To tune in to the social customer, social media monitoring tools are increasingly becoming more robust and feature-rich. Radian6’s monitoring and engagement platform has been enhanced with the ability to process the entire Twitter “Firehose” – 90 million tweets per day – in real time. It also offers proximity search functionality, which enables users to define topics matching keywords based on how close they are to each other in a post, capturing relevant mentions.

Avaya is seeing firms focus their social channel efforts on listening to what customers are saying, filtering conversations, and then converting them to service delivery sessions, so that they can quickly and accurately respond to those elements that can impact one’s brand. It has applied these methods in its customer interactions.

“With this approach and the right tools, we have been able to use social media to discover new sales opportunities as well as help answer customers’ questions on a particular product faster,” recounts Blanco. “By listening, filtering and finding out what is needed to resolve a specific situation, we converted them from a dissatisfied to a satisfied customer. That is the power of social media – and the crucial channel it has become for accurately understanding and addressing customer needs quickly.”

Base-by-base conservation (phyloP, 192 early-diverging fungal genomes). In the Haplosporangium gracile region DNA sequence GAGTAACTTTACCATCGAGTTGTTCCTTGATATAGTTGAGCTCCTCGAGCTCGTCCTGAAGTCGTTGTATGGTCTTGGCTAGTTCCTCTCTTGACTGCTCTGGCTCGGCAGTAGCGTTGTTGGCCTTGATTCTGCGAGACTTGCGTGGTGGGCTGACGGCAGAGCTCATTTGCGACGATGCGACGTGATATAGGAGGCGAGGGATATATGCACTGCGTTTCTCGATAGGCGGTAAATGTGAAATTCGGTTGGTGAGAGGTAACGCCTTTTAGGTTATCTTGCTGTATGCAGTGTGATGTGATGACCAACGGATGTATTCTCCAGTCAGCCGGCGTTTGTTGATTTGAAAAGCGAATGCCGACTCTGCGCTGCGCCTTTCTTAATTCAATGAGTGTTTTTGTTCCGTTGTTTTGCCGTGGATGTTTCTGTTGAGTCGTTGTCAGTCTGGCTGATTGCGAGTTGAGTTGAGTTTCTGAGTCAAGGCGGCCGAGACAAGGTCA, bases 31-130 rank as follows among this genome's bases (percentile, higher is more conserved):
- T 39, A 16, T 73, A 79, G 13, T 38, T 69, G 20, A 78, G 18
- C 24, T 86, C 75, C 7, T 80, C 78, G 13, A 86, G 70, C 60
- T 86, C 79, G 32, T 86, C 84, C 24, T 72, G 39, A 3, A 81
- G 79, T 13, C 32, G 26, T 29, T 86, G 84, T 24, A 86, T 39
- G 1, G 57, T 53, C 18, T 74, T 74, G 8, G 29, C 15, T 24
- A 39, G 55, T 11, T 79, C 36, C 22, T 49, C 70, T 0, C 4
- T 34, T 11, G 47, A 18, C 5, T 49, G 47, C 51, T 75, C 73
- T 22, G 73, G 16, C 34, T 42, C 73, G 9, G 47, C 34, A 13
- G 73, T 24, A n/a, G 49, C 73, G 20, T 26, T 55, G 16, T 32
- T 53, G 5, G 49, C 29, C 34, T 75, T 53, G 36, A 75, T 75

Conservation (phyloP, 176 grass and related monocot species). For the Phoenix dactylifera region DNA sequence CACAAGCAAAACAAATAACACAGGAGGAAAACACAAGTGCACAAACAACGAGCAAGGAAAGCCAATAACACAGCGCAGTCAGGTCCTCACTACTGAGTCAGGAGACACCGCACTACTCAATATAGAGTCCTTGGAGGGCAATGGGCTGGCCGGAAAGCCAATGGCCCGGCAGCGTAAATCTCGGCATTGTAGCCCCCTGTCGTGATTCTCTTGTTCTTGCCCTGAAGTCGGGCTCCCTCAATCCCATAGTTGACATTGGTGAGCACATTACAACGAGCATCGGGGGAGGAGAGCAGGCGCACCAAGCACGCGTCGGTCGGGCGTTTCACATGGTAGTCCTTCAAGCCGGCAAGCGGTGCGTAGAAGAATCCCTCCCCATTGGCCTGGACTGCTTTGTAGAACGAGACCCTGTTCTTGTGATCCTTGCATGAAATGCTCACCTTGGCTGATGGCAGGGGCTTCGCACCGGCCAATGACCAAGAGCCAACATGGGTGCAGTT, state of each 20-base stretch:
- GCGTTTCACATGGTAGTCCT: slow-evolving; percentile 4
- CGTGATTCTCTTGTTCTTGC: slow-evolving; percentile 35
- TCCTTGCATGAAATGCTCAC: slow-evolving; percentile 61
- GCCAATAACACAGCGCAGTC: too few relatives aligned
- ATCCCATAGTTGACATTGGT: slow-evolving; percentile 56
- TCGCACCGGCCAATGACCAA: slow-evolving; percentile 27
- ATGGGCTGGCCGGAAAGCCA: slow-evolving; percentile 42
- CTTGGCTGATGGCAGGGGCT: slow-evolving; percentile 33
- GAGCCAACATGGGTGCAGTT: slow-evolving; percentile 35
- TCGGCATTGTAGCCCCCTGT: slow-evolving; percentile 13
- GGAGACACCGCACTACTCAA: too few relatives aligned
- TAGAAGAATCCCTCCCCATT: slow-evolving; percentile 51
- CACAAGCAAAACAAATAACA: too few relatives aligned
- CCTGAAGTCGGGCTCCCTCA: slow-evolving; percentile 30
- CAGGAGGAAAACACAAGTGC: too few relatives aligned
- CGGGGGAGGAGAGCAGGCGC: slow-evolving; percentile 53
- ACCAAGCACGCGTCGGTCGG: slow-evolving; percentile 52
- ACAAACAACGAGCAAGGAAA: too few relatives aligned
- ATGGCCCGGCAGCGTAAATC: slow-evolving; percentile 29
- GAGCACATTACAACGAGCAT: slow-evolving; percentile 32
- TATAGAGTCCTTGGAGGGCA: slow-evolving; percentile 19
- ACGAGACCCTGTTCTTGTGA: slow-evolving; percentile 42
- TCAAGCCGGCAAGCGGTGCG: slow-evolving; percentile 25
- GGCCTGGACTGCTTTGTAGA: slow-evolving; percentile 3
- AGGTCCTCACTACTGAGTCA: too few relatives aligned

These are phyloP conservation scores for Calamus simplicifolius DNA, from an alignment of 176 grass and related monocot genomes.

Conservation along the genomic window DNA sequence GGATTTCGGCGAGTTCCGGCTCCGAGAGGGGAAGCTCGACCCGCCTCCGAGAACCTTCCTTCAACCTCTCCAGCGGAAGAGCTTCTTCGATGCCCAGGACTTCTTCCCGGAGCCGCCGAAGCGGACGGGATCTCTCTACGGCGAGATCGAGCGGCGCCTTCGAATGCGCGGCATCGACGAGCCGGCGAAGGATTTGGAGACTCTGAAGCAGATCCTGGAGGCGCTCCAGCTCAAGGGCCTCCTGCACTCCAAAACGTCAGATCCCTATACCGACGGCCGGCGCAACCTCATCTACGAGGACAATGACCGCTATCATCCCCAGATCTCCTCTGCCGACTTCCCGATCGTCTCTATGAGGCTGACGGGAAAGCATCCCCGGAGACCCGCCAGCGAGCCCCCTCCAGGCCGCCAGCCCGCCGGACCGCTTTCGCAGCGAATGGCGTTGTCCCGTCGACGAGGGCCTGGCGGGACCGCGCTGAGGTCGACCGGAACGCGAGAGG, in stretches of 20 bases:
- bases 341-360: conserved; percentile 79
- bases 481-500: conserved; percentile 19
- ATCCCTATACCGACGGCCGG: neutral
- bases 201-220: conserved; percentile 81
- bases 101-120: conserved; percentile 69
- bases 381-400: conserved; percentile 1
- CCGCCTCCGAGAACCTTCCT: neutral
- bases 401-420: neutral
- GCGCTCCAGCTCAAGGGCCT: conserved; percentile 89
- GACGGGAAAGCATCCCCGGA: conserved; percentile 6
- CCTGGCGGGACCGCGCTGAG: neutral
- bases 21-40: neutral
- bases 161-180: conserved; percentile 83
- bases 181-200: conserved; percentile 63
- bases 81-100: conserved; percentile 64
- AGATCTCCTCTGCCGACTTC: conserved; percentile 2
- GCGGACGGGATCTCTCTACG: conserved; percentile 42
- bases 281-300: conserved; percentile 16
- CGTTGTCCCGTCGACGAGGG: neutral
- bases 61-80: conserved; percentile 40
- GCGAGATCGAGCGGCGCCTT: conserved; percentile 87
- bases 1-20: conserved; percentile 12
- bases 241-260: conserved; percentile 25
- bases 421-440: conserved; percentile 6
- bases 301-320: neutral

Informing the Agents

Another critical change is that agents need to know or rapidly find out what is going on in all facets of their organizations, for they are typically the first – and, often, the only – human points of contact, making them virtual concierges or guides. Genesys’ (News - Alert) Abbott reports that businesses and consumers are much more educated on issues, having done extensive research, including reviewing social media sites.

“Customers are seeking more advanced responses from agents ASAP, and the typical trite, scripted replies aren’t going to work in these situations,” Abbott points out. “Agents need to have a holistic view of the policies, products, services and procedures for the entire company. The ‘new agents’ are akin to guides – they are there to assist customers in the navigation needed to resolve their questions.”

With this, organizations need to move to a “heads-up” role from a real-time model of what is happening with customers and, by leveraging analytics, predict what is likely to happen, so they can react and proactively act effectively. Engaging with the social customer requires training on how to listen and act on comments, including recognizing sentiment and enthusiasm for brands. Agents (and moderators) must understand what is being said and which messages are really actionable. They must also have the skills to accurately and rapidly respond to them.

When a customer posts on a social media site, “I hate Firm XXX,” contact centers cannot do much with that, says Abbott. But, if they say “I hate XXX because I have problems programming the DVR,” the comments become actionable.

The public and immediate nature of social media makes it unique compared to other channels. There is a greater need to ensure responses are well-structured and timely, Abbott points out. Social media has a short shelf life and, for that reason, traditional service level metrics are not sufficient for social media engagements.

“Some companies would say that social media is 24/7 and, depending upon the question or issue, the sentiment and influence of the author or site, that will drive the immediacy of the response,” says Abbott.